Van Praag, B. and Carbonell, A. “Age-Differentiated QALY Losses.” June 2001. Social Science Research Network. 23 Feb. 2006


Quality Improvement

Quality improvement is a fundamental goal of population health management. Quality improvement is accomplished through the core elements of population health management:

  • Support the physician or practitioner/patient relationship and plan of care;
  • Emphasize prevention of exacerbations and complications utilizing evidence-based practice guidelines and patient empowerment strategies; and
  • Evaluate clinical, humanistic, and economic outcomes on an ongoing basis with the goal of improving overall health.


Quality improvement begins with the measurement of the current state of care or service (establishing a baseline quality measure) using established quality measures. Once the baseline is established, an improvement goal is set and subsequent improvements are measured to determine the impact of quality improvement efforts on outcomes.

Meaningful outcome results should improve the overall quality of all programs as it becomes clear which population health management program designs are most effective and efficient. Adoption and compliance should also improve as providers and health plan members become educated on the benefits of these programs. Ultimately, the development of best practices in population health management will lead to increased confidence in projected outcomes, thereby eliminating skepticism and ensuring the increased availability of quality programs to support both patients and their physicians.

The use of established metrics is essential in developing and improving meaningful outcomes. Several organizations have developed quality measures (e.g., National Committee for Quality Assurance, Institute of Medicine).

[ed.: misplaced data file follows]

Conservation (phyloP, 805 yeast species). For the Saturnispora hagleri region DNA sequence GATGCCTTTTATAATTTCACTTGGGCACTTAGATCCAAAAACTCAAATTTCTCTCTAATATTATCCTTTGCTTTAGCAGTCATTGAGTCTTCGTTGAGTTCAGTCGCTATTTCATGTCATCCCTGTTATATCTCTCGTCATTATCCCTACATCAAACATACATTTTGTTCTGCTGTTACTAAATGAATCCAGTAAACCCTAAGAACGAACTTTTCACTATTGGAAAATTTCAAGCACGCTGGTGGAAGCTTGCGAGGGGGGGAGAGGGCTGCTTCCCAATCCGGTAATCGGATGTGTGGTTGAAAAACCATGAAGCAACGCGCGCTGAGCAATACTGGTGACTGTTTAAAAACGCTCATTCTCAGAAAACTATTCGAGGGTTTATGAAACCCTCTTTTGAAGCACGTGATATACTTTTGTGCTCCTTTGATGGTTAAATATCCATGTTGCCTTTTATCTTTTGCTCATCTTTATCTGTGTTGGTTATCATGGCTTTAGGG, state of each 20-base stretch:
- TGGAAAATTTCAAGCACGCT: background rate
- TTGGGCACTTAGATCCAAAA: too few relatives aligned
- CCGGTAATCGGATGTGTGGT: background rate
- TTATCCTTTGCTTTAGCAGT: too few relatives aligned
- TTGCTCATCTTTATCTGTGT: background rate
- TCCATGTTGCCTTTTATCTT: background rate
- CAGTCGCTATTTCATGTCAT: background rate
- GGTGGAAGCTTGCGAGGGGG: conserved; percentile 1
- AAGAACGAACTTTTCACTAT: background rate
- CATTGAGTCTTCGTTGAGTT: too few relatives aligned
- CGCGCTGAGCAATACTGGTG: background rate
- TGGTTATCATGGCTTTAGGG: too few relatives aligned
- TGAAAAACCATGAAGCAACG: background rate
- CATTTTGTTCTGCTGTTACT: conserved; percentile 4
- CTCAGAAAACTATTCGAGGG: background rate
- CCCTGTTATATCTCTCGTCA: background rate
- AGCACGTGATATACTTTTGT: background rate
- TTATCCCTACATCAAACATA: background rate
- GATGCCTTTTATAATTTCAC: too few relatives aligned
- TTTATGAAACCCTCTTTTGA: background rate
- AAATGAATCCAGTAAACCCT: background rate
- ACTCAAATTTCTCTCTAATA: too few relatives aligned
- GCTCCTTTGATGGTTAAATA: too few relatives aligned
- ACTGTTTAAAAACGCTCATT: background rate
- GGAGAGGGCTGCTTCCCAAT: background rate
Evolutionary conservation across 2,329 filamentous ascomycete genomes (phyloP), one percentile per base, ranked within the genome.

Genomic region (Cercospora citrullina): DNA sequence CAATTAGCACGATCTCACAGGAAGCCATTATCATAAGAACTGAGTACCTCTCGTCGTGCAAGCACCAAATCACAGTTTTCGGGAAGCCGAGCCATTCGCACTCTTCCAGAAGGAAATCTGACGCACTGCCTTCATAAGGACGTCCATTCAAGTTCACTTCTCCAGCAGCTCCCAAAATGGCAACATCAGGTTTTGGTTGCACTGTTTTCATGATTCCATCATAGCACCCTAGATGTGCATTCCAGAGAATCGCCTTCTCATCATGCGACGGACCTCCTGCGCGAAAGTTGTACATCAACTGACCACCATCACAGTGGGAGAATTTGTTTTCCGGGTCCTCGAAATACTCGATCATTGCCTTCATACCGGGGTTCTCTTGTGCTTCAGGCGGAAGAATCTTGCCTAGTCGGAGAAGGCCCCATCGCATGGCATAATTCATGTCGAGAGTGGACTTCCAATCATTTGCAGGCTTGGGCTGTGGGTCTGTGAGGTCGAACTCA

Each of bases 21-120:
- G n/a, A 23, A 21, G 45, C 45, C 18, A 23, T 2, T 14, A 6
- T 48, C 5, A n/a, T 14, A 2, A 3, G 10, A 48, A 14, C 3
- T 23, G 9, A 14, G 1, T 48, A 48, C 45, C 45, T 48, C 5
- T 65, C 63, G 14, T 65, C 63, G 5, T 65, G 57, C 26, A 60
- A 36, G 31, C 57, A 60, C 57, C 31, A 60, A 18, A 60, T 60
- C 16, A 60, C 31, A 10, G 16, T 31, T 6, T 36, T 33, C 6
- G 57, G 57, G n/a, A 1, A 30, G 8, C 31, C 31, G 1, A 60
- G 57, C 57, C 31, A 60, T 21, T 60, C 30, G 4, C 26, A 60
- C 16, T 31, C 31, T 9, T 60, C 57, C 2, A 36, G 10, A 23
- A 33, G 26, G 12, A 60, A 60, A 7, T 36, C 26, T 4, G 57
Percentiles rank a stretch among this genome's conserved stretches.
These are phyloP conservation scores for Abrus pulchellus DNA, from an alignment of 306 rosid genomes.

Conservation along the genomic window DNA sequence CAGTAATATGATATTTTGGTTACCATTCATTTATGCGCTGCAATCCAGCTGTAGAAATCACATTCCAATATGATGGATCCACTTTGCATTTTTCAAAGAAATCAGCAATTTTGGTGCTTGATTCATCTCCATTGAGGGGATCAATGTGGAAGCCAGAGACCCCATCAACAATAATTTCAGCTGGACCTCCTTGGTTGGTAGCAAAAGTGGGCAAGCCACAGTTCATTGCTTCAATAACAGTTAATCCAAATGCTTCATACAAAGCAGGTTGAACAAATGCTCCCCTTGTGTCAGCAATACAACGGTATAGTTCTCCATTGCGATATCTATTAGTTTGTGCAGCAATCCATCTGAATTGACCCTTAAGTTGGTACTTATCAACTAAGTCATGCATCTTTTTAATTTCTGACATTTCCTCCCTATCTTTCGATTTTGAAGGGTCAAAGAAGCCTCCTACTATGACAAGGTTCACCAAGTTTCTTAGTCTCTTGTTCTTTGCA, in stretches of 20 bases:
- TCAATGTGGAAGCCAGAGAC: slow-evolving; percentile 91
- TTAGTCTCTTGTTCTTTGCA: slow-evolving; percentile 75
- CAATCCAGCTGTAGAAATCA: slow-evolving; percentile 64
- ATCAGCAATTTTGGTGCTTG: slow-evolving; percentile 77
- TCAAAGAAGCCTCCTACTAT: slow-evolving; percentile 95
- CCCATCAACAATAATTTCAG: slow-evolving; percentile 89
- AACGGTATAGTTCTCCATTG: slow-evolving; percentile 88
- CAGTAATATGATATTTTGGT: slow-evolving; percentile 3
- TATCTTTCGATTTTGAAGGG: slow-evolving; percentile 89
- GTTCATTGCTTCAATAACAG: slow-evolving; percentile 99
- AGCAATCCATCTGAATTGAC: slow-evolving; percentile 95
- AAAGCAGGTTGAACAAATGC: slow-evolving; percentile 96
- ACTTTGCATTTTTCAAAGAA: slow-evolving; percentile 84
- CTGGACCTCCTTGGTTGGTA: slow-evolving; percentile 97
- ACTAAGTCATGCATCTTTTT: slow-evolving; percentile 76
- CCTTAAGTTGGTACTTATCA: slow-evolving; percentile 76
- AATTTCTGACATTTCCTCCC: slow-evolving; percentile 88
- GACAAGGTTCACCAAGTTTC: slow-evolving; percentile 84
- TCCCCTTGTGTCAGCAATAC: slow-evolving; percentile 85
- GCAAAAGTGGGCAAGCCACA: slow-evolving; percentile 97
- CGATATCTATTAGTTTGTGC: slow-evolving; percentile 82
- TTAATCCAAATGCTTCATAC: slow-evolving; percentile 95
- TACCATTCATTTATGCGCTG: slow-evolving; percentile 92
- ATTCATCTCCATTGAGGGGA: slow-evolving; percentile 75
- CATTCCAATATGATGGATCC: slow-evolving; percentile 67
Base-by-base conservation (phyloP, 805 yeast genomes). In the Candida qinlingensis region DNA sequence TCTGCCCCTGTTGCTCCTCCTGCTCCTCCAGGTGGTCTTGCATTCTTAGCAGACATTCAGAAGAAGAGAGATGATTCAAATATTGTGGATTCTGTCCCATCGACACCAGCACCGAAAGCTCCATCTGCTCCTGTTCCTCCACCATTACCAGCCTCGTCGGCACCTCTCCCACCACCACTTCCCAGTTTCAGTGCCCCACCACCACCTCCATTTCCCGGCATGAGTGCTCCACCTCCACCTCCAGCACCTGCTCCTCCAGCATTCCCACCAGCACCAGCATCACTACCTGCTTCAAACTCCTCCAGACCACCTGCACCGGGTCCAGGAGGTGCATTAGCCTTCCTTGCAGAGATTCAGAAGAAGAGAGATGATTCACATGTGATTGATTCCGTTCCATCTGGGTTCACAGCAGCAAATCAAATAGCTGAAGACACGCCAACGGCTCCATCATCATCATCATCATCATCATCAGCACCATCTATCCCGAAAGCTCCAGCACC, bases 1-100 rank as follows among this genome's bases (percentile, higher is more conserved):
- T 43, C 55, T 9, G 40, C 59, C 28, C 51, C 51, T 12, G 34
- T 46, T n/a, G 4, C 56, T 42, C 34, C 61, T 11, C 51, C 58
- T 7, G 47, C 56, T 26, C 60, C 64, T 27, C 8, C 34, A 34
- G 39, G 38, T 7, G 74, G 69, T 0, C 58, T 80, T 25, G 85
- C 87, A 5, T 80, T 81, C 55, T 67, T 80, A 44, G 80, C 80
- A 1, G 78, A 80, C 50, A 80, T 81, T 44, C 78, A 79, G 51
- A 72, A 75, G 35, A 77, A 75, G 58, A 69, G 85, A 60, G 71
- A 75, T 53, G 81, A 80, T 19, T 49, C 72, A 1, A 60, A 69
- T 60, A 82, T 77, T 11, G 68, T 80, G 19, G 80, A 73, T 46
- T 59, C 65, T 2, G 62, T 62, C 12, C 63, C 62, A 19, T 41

See quality measures.


Johns Hopkins/American Healthways. “Standard Outcome Metrics and Evaluation Methodology for Disease Management Programs.” Disease Management 6(3)(Fall 2003) 121-138.

NCQA Home Page. National Committee for Quality Assurance. 23 Feb. 2006

IOM Home Page. 2006. Institute of Medicine of the National Academies. 23 Feb. 2006

Quality Measures

Quality measures are those reporting metrics that indicate individual and population progression and improvement.


  • The Joint Commission accredits and certifies health organizations and programs in the United States and has endorsed specifications for quality core measures and hospital inpatient quality measures, for example.
  • The National Committee for Quality Assurance (NCQA) Healthcare Effectiveness Data and Information Set (HEDIS) is a tool to measure performance on important dimensions of care and service.
  • National Quality Forum (NQF) endorses national consensus standards for measuring and publicly reporting on performance.
  • National Quality Measures Clearinghouse is a public resource for evidence-based quality measures and measure sets.


Agency for Healthcare Research and Quality (AHRQ). National Quality Measures Clearinghouse.

Johns Hopkins/American Healthways. “Standard Outcome Metrics and Evaluation Methodology for Disease Management Programs.” Disease Management 6(3)(Fall 2003) 121-138.

National Committee for Quality Assurance (NCQA). HEDIS & Quality Measurement.

National Quality Forum (NQF). Home Page.

The Joint Commission. Performance measurement.